Auburn, Arkansas taking divergent paths in new SEC


Happier Times: Oct 8, 2011; Fayetteville, AR, USA; Auburn Tigers offensive coordinator Gus Malzahn and head coach Gene Chizik talks prior to the game against the Arkansas Razorbacks at Donald W. Reynolds Razorback Stadium. (Nelson Chenault-USA TODAY Sports)
Happier Times: Oct 8, 2011; Fayetteville, AR, USA; offensive coordinator and head coach Gene Chizik talks prior to the game against the at Donald W. Reynolds Razorback Stadium. (Nelson Chenault-USA TODAY Sports)

By Jess Nicholas, Editor-In-Chief

Dec. 4, 2012


Dec. 4 was a busy day in the SEC. First, Arkansas announced it had swiped Wisconsin coach to be its successor to Bob Petrino. Then, Auburn hired Gus Malzahn instead of Bob Petrino (or Kirby Smart).


Tennessee’s job opening lingers, with the Volunteers apparently down to Mike Gundy, Charlie Strong, Larry Fedora and still a remote, outside chance at Jimbo Fisher. Any of those four names would be solid hires for the Volunteers, and all four would likely run some variant of a high-powered, but balanced offense.


Arkansas and Auburn? Not so much.


Arkansas is doubling down on power football. It’s a risky move for the Razorbacks, who don’t typically attract the talent needed to run a pure pro-style, power running offense. There are two common denominators of successful teams who run a power pro-style attack: One, they destroy people; two, they recruit like it’s an art form.


Alabama and Georgia are evidence of this. So is BCS at-large team Florida and South Carolina, which has displaced Tennessee as the SEC East’s third-best team on an annual basis. LSU is at its best when Les Miles stops playing with his chemistry set and lets the Tigers’ pro-style leanings take over.


Arkansas has read the tea leaves, and is apparently going down the same path. To be successful, the Razorbacks will need to raid Texas for far more talent than they are currently getting, as well as lock up Memphis and parts of Missouri and northern Louisiana. The problem is, the Razorbacks are second fiddle or worse in all those markets at the moment, which explains the hire of Bielema, who is considered to be good at finding second-tier talent and developing it.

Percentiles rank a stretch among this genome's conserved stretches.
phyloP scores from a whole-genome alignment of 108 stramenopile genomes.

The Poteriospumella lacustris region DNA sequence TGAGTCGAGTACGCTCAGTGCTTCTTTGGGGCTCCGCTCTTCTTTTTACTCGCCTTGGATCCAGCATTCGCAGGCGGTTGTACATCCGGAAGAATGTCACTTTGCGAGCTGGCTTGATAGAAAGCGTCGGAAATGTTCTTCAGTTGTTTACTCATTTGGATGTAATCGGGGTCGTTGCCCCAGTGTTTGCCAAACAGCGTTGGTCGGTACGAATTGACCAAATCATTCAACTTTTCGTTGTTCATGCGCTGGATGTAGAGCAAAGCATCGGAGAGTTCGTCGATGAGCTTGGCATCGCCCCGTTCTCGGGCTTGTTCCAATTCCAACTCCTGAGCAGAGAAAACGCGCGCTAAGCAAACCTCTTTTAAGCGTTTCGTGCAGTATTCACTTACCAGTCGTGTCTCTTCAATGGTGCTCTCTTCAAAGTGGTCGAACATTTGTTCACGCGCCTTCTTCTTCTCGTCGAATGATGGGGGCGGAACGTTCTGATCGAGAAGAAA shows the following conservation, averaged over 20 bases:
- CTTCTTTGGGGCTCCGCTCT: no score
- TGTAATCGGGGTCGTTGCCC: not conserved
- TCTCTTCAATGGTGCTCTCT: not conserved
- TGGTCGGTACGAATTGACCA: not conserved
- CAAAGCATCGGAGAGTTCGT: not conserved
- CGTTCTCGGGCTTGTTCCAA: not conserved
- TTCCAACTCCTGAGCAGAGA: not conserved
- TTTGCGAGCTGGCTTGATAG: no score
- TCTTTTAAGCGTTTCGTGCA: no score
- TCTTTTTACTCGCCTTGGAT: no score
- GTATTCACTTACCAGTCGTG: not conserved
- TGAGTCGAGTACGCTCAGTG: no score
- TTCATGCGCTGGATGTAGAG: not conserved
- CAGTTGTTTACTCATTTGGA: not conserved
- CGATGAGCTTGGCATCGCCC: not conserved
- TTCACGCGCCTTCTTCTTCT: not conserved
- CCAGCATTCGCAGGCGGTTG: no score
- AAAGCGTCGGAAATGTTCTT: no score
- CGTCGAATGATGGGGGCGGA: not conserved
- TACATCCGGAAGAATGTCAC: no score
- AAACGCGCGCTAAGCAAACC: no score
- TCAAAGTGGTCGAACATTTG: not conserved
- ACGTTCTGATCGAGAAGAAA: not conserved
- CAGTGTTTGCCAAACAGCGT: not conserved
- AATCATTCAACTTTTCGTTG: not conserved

Bielema has a tough road in front of him. Arkansas hasn’t been particularly stingy on defense – on a consistent basis, at least – since coming to the SEC. Danny Ford and Houston Nutt both had periods when parts of the Arkansas defense were first-rate, but consistency and depth have been constant issues. Arkansas also has to take the long view when developing OL talent, and finding big safeties who can run is a concept that has eluded the Hogs now for decades.


But far more curious was Auburn’s choice of Gus Malzahn as its new head coach.


Sources tell that Auburn first offered the job to Alabama defensive coordinator Kirby Smart, who gave it strong consideration before eventually turning the job down. Auburn is also believed to have gauged interest from Jimbo Fisher, Gary Patterson and at least one other major college coach, but could not find a willing dance partner. Bob Petrino was never seriously considered by the people charged with actually making the decision. Enter Gus Malzahn.


Malzahn’s tenure at Auburn as offensive coordinator had its ups and downs. On the upside, there was obviously the Cam Newton-led 2010 national championship offense. On the downside, there was the debacle of 2011 that ended with Alabama unceremoniously stomping out the Tiger offense in Jordan-Hare Stadium.


Malzahn’s lone season at Arkansas State has been a success, but it is worth noting that Malzahn followed Hugh Freeze, who had already installed the system Malzahn swears by.


Auburn, essentially, is playing the counter-strategy, betting big on a distressed asset, wagering that it can have more success being a more well-financed version of Ole Miss than going head-to-head with seven or eight other pro-style teams.


It would be foolish to declare Auburn’s program “over” or “passed” because of this, but if one was to look at this hire from a completely neutral perspective, it just doesn’t make sense.


  • Firing a national championship coach and replacing him with a guy who has one year of head coaching experience.
  • Betting on an offensive fad instead of the offense all successful programs eventually return to, no matter which way they first twist or turn.
  • Pulling the trigger on said coach when more qualified candidates were still on the table – and actively considering changing jobs – especially when no competition existed for the signature of the guy Auburn eventually got.


Gus Malzahn may work out swimmingly. Or, Auburn might continue to drift rudderless across the SEC seas. It is quite possible that Malzahn was the best Auburn could get, under the circumstances – a fractured power structure, an NCAA investigation looming over the program, and its cross-state rival running at a level Auburn is incapable of affecting – but something about this hire, and the decision of the Auburn brass to sanction the Malzahn offensive system, doesn’t add up.


While Arkansas pulled a rabbit out of a hat, Auburn is still trying to catch the rabbit and pick which hat to stuff it in first. The Malzahn hire puts a fitting cap on a 2012 year so atrocious from an Auburn perspective that Mayan prophecies might seem preferable.


Our take? Auburn looked once again across the state at Nick Saban – and chose to wave a white flag. If the Tigers are going to close the gap between themselves and the Crimson Tide, it won’t be done by conventional means. And might not be done at all.


Comment now using your Facebook login!


Powered by Facebook Comments